One Lindbergh School District veteran and one newcomer were elected last week to the Lindbergh Board of Education.
Board Secretary Vic Lenz and David Peek were the top two vote-getters of four candidates running for the school board. They will serve three-year terms.
Lenz received the most votes with 3,119, or 38.88 percent, of 4,803 votes cast. He will serve his second term on the school board.
Peek tallied 1,819 votes, or 22.67 percent, and will serve his first term on the Lindbergh Board of Education.
Coming up short were Richard Meuser, who received 1,553 votes, or 19.36 percent, and incumbent board member Bob Bader, who garnered 1,504 votes, or 18.75 percent. Bader leaves the board after being twice elected since 2001.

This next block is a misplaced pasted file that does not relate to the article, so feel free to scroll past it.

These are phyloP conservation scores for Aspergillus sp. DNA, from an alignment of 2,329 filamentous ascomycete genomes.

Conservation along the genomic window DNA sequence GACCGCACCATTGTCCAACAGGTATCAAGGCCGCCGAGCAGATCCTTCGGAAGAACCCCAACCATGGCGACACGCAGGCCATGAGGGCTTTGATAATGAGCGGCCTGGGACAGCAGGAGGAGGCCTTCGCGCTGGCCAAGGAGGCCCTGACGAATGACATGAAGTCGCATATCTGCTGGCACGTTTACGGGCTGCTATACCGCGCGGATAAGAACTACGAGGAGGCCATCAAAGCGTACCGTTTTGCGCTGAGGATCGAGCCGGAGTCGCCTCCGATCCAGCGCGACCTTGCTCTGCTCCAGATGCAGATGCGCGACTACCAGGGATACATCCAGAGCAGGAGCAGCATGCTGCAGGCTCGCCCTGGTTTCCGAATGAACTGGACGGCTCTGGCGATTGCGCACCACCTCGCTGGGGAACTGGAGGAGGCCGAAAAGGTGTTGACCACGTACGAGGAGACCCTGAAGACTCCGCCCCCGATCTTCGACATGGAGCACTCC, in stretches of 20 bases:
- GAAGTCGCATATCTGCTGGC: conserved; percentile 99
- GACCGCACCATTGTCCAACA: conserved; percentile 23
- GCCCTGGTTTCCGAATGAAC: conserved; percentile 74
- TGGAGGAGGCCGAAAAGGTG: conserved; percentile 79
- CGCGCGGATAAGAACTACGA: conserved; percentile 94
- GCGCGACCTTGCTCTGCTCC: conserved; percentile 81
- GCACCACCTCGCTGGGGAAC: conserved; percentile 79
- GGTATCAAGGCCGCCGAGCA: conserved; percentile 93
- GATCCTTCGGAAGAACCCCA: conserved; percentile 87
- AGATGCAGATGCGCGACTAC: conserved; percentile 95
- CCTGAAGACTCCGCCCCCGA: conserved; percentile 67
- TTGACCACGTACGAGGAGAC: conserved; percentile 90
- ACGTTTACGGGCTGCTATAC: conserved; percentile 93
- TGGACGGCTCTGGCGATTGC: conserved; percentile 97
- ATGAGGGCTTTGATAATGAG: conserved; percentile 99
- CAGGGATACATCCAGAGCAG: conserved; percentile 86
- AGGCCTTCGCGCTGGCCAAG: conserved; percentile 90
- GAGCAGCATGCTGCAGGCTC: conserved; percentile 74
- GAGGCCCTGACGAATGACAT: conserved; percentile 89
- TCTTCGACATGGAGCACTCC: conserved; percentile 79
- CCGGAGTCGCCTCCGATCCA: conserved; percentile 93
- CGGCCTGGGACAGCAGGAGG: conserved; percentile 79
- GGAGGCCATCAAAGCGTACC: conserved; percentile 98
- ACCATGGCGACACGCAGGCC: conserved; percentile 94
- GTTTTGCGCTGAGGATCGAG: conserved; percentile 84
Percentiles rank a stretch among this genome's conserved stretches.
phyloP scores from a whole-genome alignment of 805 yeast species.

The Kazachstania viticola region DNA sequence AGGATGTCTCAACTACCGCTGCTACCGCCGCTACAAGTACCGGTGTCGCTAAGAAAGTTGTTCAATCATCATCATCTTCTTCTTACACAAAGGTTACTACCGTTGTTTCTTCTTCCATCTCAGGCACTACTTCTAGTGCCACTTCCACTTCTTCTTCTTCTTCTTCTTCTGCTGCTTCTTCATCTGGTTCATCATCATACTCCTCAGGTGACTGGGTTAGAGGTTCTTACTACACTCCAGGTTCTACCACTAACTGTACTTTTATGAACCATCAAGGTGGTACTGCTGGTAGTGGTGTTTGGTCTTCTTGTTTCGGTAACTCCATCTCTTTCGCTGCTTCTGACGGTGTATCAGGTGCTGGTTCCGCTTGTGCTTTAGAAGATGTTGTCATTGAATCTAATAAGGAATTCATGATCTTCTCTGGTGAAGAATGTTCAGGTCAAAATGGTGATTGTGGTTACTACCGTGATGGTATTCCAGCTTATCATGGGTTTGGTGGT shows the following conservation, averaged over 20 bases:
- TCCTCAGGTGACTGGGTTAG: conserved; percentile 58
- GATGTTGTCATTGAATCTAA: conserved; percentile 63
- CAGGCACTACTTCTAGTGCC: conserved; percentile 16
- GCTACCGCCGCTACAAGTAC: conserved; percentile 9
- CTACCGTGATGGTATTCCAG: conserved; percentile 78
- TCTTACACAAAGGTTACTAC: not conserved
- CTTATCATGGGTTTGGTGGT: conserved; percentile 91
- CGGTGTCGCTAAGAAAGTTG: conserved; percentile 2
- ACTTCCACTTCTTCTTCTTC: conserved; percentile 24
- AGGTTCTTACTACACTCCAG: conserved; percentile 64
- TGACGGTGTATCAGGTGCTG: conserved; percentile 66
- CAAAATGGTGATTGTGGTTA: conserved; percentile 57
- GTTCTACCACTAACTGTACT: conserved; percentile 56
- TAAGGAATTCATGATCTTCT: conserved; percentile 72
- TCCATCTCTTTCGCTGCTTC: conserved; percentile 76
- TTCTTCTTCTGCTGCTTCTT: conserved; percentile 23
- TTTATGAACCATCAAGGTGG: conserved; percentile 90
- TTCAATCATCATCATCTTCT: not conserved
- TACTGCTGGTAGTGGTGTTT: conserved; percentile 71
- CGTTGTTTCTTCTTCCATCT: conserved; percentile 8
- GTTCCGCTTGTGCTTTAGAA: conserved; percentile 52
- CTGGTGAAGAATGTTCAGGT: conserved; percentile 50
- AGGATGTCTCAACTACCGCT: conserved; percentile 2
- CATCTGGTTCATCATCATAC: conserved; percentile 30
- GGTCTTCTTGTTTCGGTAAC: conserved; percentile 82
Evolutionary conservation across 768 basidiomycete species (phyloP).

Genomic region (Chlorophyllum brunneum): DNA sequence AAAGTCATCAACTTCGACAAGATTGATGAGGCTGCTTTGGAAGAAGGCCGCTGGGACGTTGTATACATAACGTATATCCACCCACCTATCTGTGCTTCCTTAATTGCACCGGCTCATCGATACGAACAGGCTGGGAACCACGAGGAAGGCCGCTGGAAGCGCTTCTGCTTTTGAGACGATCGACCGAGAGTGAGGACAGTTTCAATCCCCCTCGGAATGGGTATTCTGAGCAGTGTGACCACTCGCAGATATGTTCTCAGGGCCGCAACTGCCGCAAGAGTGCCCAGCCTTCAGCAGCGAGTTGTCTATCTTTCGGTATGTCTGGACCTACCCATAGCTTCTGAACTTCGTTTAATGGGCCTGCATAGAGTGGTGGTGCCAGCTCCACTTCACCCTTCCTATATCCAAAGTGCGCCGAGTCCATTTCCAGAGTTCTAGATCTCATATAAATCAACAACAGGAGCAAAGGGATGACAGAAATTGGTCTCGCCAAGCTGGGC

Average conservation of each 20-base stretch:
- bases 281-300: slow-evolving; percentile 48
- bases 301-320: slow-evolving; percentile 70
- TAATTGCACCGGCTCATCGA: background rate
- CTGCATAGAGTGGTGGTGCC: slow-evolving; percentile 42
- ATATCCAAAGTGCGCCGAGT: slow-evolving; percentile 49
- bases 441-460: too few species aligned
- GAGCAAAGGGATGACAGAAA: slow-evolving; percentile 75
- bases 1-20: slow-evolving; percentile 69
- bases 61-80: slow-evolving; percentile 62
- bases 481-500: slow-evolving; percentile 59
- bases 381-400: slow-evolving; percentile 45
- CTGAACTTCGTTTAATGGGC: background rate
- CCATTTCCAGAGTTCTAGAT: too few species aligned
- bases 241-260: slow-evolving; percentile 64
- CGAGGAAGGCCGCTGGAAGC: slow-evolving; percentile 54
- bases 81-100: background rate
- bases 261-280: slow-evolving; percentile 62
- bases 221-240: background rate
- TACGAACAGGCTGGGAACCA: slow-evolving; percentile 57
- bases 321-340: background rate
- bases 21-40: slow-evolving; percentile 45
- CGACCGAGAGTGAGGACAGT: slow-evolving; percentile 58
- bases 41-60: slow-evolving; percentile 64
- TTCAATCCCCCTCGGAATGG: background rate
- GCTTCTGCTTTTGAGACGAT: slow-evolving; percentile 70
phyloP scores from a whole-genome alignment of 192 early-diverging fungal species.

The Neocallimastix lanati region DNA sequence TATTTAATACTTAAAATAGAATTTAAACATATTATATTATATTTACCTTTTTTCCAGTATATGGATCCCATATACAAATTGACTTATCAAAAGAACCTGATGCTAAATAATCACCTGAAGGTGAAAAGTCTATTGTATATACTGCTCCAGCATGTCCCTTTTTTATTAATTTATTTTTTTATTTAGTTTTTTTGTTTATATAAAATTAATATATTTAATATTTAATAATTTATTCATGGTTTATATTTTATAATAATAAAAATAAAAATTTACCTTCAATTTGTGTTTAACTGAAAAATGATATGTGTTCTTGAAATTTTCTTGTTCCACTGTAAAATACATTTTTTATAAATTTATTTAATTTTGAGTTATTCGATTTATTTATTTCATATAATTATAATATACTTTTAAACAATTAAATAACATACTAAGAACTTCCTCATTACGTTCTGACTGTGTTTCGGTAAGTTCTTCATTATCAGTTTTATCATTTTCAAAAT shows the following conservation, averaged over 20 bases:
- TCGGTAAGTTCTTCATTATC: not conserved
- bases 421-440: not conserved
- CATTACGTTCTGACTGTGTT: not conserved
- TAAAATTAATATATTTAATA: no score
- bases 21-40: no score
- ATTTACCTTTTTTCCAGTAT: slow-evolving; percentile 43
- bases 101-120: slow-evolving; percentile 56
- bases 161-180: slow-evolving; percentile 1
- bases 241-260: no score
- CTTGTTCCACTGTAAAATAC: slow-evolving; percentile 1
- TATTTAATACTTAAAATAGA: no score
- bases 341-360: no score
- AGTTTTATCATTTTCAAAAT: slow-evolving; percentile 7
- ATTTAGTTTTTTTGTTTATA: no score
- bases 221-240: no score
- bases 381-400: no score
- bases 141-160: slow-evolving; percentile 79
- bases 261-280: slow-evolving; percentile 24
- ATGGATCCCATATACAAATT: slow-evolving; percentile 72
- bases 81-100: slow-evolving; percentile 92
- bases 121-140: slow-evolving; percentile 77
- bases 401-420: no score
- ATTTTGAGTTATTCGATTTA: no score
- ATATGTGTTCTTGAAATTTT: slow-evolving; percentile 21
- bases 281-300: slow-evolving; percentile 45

With ongoing projects like building improvements planned through funds generated from the successful $32 million bond issue Proposition R and a community-engagement program scheduled to begin in the near future, Lenz and Peek both said the Board of Education has much to consider.
“I have high expectations for myself and I set goals,” Peek said. “We’ve been a very successful district. Very successful. We’ve received a lot of third-party recognition. I want to make sure that we don’t become complacent, that we continue to challenge ourselves and that we continue to set those high expectations out there … That is not a criticism. Our future depends on not becoming complacent, making sure that we keep the kids first and having high expectations.”
Lenz said he will work in his second term to continue the same excellence he has seen on the Lindbergh Board of Education as a former student, former employee and board member.